The Sportin’ Life

Advertising discourses of race, class and history in popular culture

Kalia Brooks

Hank Willis Thomas is an archaeologist of visual culture concerned with popular imagery and how it informs people’s perceptions of themselves and others. He draws on a vast archive of magazines, photographs and books from which he creates new objects based on original found images. His work brings history forward, framing the categories of race, class and gender as experiences conditioned by popular culture. For Thomas, history is substantive for the effects it has on human bodies and fictions about them. His goal is to subvert the common perception of “black history” as somehow separate from American history, and to reinstate it as indivisible from the totality of past social, political and economic influences that make up contemporary American culture.

Thomas’s work builds on his background in photography and media culture. He only began to conceive of himself as an artist when he attended California College of the Arts in Oakland, CA in 1998. He creates through digital montage and elision, always constructing images through acts of intentional remediation. Incorporating graphic art alongside his photography, his work provokes visual associations between the aesthetic object and everyday life. In creating these juxtapositions, Thomas combines a digital expertise with the visual sensibility of a photographer to explore consumer-directed images.

Thomas takes the viewer on a visual and conceptual exploration of the black body as spectacle and souvenir in American popular culture. Black bodies in television, film and magazines are often tokenized, embodiments of stereotypes employed not only to market a product, but also an idea about a ‘type’ of person. As French Marxist and filmmaker Guy Debord theorizes, “The spectacle is not a collection of images; it is a social relation between people that is mediated by images.” 1 He continues, “The spectacle cannot be understood as a mere visual deception produced by mass-media technologies. It is a worldview that has actually been materialized.” 2 Thomas interrogates the idea of the spectacle both by acknowledging the power of the image as it relates to the visualization (or lack thereof) of the black body and by using those images to subvert misleading narratives of race, class and gender that are embedded in history and contemporary culture.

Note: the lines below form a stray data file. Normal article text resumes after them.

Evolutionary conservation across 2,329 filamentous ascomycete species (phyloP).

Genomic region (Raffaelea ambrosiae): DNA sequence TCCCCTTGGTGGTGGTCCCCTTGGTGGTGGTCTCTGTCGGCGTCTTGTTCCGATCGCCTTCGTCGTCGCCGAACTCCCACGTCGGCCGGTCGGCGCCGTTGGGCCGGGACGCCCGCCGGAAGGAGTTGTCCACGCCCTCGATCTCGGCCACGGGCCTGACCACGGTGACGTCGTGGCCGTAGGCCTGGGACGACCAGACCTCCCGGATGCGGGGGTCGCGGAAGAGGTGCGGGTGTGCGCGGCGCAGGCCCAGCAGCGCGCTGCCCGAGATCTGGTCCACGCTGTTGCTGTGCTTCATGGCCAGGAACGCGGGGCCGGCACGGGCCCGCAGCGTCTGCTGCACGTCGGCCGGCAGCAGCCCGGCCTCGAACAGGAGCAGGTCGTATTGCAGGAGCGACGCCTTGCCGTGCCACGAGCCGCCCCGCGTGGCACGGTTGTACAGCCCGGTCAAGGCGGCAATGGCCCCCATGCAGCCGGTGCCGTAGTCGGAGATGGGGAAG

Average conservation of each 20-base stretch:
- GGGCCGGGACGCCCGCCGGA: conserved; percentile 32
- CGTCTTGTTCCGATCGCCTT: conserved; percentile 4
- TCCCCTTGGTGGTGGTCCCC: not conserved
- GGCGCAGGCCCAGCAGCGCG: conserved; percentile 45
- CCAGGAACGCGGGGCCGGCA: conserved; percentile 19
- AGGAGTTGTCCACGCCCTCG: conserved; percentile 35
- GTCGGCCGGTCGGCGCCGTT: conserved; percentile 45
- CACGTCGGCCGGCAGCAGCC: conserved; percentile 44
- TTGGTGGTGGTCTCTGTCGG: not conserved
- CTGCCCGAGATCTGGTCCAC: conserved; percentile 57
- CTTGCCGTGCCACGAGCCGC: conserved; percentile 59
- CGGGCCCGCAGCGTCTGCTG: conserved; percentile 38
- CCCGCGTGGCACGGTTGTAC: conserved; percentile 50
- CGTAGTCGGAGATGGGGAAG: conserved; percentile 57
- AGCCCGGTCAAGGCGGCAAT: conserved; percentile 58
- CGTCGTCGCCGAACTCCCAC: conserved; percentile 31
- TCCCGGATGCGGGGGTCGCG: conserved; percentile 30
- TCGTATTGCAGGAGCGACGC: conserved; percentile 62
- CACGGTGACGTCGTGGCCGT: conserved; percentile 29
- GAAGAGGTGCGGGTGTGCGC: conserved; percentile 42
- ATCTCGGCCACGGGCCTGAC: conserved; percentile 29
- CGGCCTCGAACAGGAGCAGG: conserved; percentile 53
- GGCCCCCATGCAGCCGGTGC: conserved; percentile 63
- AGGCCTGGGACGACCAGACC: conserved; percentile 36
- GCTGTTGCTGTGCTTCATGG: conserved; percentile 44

An African American male with Nike swoosh logos branded to his chest.

Scarred Chest, 2003
Lambda Photograph
40 x 30 inches
Edition of 5, with 1 artist proof
Courtesy the artist and
Jack Shainman Gallery, New York

How does one responsibly represent pathological and dysfunctional images of black bodies? What happens when the visual legacy of American lynching collides with the contemporary visualization of the Slam-dunk in American sports? To this end, what is the relationship between black fieldwork in slavery and work on the field in American football? Can 21st-century images of African- American men in athletic triumph be seen as responses to 20th-century images of them as tortured bodies? Can the language of commodity culture, as expressed in advertising, reach beyond merchandise and celebrity to the legacy of racism and gender-bias in American visual culture? Thomas excavates these questions and others in his work, adding his images to the visual lexicon while challenging the way one reads them by shifting or subtracting subtle pieces of information.